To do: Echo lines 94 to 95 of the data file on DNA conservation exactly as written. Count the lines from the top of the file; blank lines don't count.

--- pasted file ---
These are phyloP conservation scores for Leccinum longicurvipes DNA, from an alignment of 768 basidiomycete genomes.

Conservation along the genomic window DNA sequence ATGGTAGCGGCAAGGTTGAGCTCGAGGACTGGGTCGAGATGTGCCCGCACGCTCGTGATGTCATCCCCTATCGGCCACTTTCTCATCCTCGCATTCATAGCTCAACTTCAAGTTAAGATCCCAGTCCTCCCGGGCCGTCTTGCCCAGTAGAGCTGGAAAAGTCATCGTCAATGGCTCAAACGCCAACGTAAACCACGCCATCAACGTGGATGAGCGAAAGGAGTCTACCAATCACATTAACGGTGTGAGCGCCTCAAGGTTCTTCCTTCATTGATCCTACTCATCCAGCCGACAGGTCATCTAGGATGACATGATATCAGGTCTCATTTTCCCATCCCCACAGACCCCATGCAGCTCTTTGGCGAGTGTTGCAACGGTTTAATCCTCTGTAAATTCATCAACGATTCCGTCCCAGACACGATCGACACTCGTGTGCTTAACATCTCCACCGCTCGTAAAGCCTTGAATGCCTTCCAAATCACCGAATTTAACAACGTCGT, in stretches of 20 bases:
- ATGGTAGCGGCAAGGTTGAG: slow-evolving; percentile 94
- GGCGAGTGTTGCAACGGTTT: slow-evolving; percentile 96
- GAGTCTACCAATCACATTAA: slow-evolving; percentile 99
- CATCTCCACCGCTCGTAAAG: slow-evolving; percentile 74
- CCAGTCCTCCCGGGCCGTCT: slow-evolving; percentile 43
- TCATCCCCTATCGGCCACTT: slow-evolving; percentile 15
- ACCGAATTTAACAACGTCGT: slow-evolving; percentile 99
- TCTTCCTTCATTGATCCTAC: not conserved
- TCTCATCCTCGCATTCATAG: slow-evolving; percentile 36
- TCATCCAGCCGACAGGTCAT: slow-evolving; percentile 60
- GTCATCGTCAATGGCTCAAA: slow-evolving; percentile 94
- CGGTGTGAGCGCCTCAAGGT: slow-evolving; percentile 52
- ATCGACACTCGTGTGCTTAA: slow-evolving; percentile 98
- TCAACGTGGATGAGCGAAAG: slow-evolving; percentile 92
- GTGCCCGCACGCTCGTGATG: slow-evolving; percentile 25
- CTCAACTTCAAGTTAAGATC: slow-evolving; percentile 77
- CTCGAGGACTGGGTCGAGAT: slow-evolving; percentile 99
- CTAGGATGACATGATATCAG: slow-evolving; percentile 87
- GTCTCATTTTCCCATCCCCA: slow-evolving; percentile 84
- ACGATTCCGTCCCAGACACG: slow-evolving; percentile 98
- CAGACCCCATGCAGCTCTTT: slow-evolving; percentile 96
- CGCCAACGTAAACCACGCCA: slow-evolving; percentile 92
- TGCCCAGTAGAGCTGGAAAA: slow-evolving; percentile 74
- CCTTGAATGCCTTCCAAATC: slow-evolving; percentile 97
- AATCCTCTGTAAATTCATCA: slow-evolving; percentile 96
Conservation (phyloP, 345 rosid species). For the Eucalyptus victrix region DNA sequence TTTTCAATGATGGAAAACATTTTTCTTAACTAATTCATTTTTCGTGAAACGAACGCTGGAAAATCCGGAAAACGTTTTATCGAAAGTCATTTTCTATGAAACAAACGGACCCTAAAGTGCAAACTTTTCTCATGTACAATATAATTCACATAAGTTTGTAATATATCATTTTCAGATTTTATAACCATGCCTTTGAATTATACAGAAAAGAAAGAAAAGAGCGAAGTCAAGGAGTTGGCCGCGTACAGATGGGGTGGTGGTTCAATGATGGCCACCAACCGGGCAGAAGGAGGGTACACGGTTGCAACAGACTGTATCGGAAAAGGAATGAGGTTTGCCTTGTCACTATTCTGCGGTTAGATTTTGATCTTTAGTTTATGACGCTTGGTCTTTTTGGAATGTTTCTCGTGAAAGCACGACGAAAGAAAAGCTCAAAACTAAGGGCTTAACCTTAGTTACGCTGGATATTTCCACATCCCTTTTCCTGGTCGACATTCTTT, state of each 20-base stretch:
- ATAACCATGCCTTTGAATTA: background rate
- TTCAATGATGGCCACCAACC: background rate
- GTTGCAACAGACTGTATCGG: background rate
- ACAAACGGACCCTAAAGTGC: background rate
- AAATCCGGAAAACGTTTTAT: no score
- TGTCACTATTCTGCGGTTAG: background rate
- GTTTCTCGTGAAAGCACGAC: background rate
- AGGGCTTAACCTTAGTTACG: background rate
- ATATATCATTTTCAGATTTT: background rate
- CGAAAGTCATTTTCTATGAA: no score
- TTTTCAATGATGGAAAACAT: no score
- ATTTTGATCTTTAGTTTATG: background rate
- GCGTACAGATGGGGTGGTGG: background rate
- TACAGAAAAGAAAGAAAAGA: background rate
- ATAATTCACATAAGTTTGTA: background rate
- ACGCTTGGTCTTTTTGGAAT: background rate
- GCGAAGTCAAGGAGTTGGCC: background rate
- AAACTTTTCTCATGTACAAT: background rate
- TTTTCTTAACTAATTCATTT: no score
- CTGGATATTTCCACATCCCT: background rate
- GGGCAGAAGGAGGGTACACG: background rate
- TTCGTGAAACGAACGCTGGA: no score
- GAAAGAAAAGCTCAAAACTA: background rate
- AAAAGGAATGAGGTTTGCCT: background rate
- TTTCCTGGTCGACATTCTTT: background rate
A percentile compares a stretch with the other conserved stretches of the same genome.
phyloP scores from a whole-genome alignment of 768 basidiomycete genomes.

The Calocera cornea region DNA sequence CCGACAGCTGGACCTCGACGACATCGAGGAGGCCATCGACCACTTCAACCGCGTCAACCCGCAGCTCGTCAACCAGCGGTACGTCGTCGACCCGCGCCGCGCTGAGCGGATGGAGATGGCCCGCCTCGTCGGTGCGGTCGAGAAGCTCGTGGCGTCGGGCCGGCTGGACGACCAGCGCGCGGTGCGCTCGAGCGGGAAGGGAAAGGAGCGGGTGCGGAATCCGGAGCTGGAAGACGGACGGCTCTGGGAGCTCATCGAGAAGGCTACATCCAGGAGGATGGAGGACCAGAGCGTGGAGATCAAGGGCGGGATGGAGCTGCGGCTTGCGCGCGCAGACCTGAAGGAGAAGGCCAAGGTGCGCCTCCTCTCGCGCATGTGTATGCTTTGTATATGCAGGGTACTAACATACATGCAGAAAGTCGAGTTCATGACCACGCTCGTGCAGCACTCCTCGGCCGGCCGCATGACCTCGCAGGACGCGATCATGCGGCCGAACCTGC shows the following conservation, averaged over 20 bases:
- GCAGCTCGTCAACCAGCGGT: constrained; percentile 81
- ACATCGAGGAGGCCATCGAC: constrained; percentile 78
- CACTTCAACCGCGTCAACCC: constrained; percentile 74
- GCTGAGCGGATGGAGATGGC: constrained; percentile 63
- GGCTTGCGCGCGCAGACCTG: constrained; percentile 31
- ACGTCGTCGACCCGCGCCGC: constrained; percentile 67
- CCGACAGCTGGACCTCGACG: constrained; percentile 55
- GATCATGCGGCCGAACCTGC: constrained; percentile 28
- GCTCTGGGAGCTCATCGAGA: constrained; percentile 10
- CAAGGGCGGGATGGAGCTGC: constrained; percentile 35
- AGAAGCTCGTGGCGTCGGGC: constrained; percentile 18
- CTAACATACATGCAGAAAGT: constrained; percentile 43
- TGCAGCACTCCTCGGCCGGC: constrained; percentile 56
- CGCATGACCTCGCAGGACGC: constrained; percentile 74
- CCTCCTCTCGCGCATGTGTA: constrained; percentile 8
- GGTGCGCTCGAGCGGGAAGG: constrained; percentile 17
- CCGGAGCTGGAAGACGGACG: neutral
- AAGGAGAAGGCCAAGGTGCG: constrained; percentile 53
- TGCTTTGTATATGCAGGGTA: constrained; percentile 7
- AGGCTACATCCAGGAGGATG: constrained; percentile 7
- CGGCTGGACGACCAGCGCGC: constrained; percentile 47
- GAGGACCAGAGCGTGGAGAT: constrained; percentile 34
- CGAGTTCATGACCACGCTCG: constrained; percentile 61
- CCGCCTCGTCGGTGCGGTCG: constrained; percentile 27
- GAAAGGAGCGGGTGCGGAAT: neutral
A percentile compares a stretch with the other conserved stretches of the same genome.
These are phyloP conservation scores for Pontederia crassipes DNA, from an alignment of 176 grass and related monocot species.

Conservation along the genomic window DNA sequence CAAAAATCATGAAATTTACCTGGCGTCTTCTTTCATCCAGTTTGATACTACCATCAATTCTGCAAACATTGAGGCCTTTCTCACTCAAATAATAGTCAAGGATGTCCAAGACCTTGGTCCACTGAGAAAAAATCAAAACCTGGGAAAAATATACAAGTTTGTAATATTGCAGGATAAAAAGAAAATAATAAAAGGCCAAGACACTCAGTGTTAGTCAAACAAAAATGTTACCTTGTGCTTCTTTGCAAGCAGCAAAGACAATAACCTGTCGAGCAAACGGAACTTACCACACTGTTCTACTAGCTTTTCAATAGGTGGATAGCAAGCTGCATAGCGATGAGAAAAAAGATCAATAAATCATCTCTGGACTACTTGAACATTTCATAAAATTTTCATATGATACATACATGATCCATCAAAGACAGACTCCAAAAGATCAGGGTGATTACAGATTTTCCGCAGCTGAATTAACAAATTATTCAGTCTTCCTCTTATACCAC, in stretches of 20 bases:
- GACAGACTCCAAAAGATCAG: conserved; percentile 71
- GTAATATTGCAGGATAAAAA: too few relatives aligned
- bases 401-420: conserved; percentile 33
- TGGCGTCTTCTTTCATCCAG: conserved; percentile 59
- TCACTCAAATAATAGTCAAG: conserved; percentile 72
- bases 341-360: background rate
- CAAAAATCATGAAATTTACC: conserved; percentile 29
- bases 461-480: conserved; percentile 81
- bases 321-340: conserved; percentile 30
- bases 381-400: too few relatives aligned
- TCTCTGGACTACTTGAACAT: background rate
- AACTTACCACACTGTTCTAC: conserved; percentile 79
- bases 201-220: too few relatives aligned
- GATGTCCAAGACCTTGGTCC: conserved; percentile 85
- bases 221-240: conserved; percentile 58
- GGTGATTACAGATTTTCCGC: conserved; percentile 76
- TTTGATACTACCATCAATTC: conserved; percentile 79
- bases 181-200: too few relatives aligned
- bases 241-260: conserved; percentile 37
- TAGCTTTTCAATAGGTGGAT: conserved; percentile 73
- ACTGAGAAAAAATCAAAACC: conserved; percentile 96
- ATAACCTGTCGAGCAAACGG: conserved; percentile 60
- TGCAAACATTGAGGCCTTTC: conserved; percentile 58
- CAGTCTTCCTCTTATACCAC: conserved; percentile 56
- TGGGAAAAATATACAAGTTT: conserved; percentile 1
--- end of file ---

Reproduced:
- bases 381-400: too few relatives aligned
- TCTCTGGACTACTTGAACAT: background rate